Overall rates of gambling among male college athletes decreased from 66 percent in 2008 to 57 percent in 2012, according to a new National Collegiate Athletic Association study, despite a “noticeable increase” in the number of sports wagering cases investigated by the NCAA. Gambling by female athletes stayed constant, though at the significantly lower rate of 39 percent. However, the survey of 23,000 athletes also found that male athletes are still betting and wagering more on sports than they were in 2004, the first year the NCAA published this study. In 2004, 23.5 percent of male athletes said they bet money on sports in the last year, compared to 25.7 percent in 2012. Rates of gambling for money by men also rise by division; in 2012, from 50 percent in Division I, to 56 percent in Division II, to 65 percent in Division III. And more male athletes wagered something on sports in 2012 -- 18.7 percent in Division I, 25.9 percent in Division II and 31.9 percent in Division III. In 2008, those figures were 17.1, 20.6, and 30.7 percent, respectively. allie -- is difference b/w next sentence and previous sentence that it is betting money on ANYTHING, where lower rates in previous sentence are betting on sports? can we make that slightly clearer? distinction was lost on me first read through ... dl *** rearranged some stuff here. Wagering is betting anything; betting is betting money. -ag

May 8, 2013

Higher One, a company best known for streamlining the process by which colleges channel federal aid funds to students, said Tuesday that it has agreed to purchase the Campus Solutions arm of Sallie Mae that two years ago sought to compete with it. Higher One valued the purchase of the Sallie Mae business -- which works with campus business offices on billing payment solutions, refund disbursement services, and tuition payment plan administration -- at $47.25 million. Higher One has been growing; last year it bought Campus Labs, a student affairs analytics company.

May 8, 2013

Many faculty members and students are expressing outrage at the Sigma Chi fraternity at Willamette University after a blog posted information about what fraternity brothers were posting on what they thought was a private Facebook page, The Statesman Journal reported. One post called for a female administrator to be kicked in the genitals. Another post discussed the need to "beat" a female student. Another said that "women's rights are the biggest joke in the U.S." On Monday, some students protested, while local police responded to reports of a car's tire being slashed on the campus. Stephen Thorsett, the president, sent an e-mail to the campus denouncing the tire slashing and the Facebook posts.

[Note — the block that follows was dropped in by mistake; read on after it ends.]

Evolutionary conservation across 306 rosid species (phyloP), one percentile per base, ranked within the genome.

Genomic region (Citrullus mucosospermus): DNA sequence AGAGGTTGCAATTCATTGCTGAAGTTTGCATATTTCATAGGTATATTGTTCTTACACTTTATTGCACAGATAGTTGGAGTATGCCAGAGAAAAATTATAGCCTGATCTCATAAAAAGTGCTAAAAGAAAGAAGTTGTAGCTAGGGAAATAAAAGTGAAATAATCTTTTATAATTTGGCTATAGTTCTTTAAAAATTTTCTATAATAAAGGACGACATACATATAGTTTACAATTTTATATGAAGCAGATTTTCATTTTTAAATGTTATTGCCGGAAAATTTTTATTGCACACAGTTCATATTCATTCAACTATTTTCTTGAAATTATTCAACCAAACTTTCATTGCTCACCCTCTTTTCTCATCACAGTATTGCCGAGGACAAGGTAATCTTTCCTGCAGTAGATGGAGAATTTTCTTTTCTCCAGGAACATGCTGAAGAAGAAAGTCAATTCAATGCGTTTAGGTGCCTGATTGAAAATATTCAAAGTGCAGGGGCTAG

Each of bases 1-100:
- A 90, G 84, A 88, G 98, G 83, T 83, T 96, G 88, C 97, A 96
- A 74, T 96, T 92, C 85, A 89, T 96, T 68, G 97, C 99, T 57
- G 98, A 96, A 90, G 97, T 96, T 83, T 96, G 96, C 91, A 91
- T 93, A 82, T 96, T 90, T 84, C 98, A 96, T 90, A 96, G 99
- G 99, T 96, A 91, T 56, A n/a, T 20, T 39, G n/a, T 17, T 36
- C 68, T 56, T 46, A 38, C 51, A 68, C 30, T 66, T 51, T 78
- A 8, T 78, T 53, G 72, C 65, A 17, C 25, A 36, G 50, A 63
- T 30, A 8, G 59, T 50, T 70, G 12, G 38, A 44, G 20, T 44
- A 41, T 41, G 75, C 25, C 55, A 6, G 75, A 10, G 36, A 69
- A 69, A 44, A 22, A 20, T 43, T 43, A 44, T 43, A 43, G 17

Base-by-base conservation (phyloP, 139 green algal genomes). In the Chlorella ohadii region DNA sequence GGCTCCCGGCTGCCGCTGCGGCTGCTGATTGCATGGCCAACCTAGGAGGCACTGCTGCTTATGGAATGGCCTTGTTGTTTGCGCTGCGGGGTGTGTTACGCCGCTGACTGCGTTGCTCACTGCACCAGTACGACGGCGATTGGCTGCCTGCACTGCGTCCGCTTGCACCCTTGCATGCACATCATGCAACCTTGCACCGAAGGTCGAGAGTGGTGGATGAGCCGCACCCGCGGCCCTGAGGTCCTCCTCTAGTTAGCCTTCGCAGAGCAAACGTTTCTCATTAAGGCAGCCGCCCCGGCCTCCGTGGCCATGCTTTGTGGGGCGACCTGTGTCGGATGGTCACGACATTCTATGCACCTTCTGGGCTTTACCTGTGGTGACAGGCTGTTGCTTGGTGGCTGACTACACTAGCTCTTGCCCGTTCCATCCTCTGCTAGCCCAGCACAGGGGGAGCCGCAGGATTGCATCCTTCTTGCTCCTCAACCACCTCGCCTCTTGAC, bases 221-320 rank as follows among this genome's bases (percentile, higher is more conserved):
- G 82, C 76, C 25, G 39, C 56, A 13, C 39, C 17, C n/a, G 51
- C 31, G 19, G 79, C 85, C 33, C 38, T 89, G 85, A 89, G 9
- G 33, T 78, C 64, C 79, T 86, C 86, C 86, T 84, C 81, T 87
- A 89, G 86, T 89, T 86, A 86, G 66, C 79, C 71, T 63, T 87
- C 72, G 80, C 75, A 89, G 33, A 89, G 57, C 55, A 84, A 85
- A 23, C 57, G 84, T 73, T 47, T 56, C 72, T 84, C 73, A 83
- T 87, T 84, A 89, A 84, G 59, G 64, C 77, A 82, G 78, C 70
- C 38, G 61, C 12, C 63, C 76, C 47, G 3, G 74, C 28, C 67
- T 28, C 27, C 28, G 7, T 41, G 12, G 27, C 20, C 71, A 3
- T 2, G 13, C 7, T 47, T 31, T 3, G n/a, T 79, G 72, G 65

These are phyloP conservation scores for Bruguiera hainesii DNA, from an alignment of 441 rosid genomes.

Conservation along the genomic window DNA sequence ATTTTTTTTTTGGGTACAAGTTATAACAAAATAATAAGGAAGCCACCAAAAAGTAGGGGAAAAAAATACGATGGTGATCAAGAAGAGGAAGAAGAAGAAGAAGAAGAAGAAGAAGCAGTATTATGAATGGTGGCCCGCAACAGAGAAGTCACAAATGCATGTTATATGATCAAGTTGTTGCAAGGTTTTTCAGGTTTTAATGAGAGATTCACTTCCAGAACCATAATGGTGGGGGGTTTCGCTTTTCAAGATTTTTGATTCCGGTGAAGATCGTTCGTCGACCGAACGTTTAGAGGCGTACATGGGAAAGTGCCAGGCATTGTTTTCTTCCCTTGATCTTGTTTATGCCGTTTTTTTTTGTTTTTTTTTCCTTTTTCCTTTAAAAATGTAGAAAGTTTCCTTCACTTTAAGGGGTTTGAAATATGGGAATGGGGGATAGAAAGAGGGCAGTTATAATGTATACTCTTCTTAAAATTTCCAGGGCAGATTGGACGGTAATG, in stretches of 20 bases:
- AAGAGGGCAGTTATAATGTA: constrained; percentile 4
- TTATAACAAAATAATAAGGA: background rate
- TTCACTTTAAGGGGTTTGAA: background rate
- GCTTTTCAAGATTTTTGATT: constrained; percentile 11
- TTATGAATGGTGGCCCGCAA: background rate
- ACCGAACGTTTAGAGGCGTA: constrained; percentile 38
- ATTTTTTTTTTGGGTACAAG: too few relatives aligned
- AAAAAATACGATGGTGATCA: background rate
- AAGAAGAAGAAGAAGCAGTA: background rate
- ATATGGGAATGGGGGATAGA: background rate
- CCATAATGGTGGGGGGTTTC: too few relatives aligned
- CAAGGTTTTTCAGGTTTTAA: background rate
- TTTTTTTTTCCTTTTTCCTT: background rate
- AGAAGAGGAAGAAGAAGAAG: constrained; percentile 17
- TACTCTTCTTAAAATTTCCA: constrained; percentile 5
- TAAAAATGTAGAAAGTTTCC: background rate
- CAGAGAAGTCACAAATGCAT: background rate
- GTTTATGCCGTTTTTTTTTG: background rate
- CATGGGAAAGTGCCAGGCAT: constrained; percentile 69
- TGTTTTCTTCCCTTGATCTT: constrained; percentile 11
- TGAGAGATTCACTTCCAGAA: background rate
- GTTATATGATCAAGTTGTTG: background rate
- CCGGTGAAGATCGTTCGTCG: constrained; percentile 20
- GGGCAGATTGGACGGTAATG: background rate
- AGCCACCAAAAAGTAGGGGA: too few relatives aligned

May 8, 2013

In today’s Academic Minute, JeffriAnne Wilder of the University of North Florida explains the continued existence of colorism and skin tone bias within minority communities. Learn more about the Academic Minute here.

 

May 8, 2013

Colgate University will today formally transfer ownership of more than 100 pieces of art to Curtin University, in Australia, The New York Times reported. The collection consists of paintings and drawings by Aboriginal children who were living in a settlement camp in Australia in the 1940s and 1950s. The art is considered by experts to be "so distinctive and so technically sophisticated that it received considerable acclaim when it toured Europe in the 1950s," the Times reported. The collection came to Colgate when an alumnus donated it in 1966, but most of the art has been out of view. Colgate officials said that they saw the transfer as a just tribute to the artists and a way to build ties to an Australian university.